At 87, 'Oregonian' Publisher Stickel to Retire

By: Fred Stickel, publisher of The Oregonian, said Wednesday he will retire after guiding Oregon's largest paper for more than three decades that included toasts to five Pulitzer Prizes as well as sharp staff cuts in the newspaper industry's current slump.

"I am 87 years old," Stickel said. "I love this newspaper and the essential role it plays in Oregon and this community. But it is time for me to retire and make way for new leadership."

He announced his retirement, effective Sept. 18, in a meeting with department heads and a statement.

The Oregonian reported that Stickel's son Patrick, president of the paper, will serve as interim publisher but will not be a candidate to succeed his father.

The newspaper is owned by the Newhouse family's Advance Publications. It has won five Pulitzer Prizes during Stickel's tenure and has suffered in recent years with the rest of the newspaper industry in the face of declining advertising revenue.

In the past two years, it has slashed staff by a third through early retirement offers, buyouts and layoffs of part-time employees. In August, it announced it is ending a policy that protected full-time employees from layoffs for economic or technological reasons, and Editor Sandy Rowe said another buyout is in the works.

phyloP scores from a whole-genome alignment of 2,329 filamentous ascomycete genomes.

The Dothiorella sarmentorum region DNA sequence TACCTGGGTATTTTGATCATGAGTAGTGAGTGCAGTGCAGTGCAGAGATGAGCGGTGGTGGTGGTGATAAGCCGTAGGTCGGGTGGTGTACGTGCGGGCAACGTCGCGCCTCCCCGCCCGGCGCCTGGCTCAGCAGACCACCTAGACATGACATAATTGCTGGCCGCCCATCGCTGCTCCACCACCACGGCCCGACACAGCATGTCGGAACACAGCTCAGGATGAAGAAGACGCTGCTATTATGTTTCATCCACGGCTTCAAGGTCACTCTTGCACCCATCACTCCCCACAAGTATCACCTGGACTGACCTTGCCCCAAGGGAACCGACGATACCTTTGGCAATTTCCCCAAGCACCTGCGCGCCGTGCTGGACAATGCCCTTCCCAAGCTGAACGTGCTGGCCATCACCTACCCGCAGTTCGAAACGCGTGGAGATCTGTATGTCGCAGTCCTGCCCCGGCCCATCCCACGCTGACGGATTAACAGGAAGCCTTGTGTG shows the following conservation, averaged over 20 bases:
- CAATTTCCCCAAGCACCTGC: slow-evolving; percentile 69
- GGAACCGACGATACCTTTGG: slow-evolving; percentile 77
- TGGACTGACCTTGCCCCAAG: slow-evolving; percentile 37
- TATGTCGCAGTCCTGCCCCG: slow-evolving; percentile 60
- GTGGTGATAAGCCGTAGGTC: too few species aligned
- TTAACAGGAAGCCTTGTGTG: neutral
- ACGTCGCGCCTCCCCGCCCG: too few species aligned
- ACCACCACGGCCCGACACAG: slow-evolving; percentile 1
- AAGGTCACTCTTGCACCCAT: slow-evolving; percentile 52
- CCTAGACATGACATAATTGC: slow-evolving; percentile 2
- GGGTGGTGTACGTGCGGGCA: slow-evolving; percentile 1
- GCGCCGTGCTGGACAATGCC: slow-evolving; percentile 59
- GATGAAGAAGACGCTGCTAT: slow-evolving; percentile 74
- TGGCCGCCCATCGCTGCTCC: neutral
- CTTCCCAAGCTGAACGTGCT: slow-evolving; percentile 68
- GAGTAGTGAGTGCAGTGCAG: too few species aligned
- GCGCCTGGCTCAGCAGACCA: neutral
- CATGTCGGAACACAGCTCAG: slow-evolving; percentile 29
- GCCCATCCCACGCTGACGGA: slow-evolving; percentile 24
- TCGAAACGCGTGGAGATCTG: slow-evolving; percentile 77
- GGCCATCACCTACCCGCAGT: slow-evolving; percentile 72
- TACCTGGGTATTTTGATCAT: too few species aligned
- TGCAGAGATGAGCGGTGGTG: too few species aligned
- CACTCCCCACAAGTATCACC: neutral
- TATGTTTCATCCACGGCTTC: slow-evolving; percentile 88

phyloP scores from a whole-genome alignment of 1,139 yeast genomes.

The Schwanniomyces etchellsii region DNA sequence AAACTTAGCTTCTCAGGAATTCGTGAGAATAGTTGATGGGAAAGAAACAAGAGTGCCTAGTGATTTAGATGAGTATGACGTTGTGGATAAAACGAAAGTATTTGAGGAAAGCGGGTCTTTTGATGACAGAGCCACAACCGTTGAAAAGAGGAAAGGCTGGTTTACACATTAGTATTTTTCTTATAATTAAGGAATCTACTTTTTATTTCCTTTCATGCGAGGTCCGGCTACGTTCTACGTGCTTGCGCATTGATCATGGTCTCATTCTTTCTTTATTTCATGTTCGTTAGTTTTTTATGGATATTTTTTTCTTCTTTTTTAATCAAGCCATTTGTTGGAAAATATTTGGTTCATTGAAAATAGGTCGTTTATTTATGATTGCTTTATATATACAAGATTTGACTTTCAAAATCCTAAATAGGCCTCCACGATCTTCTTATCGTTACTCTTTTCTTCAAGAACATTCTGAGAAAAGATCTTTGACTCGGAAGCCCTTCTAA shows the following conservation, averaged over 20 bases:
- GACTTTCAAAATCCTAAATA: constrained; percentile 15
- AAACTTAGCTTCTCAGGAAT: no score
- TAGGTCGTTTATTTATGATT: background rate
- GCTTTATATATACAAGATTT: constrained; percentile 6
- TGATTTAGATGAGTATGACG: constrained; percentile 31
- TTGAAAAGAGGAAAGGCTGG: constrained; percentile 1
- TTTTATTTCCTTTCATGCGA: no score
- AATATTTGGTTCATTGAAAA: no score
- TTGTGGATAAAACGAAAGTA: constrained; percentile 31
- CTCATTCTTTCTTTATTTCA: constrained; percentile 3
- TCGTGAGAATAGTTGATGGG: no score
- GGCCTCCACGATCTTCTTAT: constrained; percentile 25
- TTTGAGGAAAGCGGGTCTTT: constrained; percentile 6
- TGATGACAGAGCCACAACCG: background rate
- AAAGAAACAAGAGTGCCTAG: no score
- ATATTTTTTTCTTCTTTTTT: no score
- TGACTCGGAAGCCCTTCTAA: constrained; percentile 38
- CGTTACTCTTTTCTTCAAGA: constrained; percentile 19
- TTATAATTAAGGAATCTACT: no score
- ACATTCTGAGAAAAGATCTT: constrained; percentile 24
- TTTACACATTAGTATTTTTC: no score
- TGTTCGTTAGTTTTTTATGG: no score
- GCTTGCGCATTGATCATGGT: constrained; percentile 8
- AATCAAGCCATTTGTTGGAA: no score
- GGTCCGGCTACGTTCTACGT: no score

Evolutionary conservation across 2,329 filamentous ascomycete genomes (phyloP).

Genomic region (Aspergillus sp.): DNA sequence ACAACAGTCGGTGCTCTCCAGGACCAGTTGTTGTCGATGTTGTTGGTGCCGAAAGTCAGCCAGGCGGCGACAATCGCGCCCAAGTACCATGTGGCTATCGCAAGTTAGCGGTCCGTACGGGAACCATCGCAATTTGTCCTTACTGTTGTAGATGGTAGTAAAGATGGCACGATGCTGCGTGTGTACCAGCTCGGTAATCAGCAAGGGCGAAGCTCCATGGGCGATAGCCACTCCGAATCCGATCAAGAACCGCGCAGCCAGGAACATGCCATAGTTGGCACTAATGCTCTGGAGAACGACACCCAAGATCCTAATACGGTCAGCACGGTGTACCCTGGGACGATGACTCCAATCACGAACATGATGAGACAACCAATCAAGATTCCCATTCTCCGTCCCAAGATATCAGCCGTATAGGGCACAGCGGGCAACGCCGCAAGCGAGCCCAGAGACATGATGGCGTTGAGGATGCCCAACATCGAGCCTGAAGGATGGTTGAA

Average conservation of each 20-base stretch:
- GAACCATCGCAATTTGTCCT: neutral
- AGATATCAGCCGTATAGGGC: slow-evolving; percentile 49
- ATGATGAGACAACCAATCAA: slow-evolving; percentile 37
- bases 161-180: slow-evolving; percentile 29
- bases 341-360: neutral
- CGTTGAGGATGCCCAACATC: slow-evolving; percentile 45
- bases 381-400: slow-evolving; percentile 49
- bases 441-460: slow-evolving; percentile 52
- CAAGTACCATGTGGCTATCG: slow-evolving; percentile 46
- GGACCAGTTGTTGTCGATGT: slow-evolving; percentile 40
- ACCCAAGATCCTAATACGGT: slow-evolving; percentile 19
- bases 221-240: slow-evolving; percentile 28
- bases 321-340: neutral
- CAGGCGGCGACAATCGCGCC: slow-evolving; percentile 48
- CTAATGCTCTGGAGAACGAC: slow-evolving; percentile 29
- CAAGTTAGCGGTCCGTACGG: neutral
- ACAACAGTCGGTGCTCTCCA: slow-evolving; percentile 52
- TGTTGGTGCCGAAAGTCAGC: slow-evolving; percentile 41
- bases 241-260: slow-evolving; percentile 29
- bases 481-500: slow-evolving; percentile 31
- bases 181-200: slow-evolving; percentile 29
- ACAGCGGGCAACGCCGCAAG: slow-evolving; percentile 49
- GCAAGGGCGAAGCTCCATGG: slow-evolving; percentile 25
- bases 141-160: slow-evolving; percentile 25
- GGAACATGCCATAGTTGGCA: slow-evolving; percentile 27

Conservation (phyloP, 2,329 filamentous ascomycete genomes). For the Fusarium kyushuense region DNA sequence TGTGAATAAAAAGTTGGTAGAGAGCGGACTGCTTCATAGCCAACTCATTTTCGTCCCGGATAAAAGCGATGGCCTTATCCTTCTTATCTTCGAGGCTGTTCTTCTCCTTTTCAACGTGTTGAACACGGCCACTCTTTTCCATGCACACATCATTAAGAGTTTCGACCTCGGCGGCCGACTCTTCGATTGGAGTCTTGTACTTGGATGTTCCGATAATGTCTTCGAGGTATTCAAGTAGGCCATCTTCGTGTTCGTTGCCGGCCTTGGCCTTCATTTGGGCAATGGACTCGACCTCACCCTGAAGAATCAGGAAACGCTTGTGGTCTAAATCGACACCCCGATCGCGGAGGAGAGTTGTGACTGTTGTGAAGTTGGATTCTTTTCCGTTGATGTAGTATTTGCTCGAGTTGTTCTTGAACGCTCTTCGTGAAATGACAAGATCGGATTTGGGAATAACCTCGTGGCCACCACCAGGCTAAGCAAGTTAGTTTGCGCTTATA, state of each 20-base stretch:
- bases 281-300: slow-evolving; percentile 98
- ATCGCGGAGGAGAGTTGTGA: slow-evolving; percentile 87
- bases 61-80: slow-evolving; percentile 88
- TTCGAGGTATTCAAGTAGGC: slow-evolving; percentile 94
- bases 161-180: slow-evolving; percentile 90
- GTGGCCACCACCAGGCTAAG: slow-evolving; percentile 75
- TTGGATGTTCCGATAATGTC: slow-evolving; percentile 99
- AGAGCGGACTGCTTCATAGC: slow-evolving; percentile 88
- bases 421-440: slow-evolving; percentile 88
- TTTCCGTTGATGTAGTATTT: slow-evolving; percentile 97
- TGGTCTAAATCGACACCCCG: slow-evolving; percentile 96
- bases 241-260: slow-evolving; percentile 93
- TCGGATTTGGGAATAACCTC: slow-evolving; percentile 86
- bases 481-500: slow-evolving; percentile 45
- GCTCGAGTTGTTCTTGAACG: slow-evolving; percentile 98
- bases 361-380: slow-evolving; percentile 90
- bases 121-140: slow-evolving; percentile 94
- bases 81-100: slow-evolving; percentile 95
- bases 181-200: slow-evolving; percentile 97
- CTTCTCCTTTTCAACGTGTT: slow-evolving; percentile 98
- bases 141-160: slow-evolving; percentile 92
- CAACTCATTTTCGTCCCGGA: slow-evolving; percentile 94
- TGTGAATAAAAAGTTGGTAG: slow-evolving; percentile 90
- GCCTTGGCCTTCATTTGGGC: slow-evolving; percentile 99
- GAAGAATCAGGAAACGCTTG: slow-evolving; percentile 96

Stickel came to Oregon from New Jersey in 1967 to be general manager of the paper. In 1972 he was named president of the company and in 1975 publisher.

Stickel was known for civic activities and cited his work with the Citizens Crime Commission. He was a founder and chairman in 1987.

Tim Gleason, dean of the University of Oregon's School of Journalism, said there can't be many American publishers with so long a tenure, and he said Stickel was a force for newsroom innovation.

"The Oregonian is and remains today one of the best regional newspapers in the United States, and he's the publisher who built that," Gleason said.

Stickel recruited Rowe, the paper's editor since 1993. She said he promised her support and independence in building a stronger newsroom, "and in 17 years I've never had reason to doubt that."

"To his employees, Fred Stickel represents the soul of The Oregonian," she said. "He is revered for his utter devotion to the newspaper, his loyalty, his unwavering sense of fairness and his candor."


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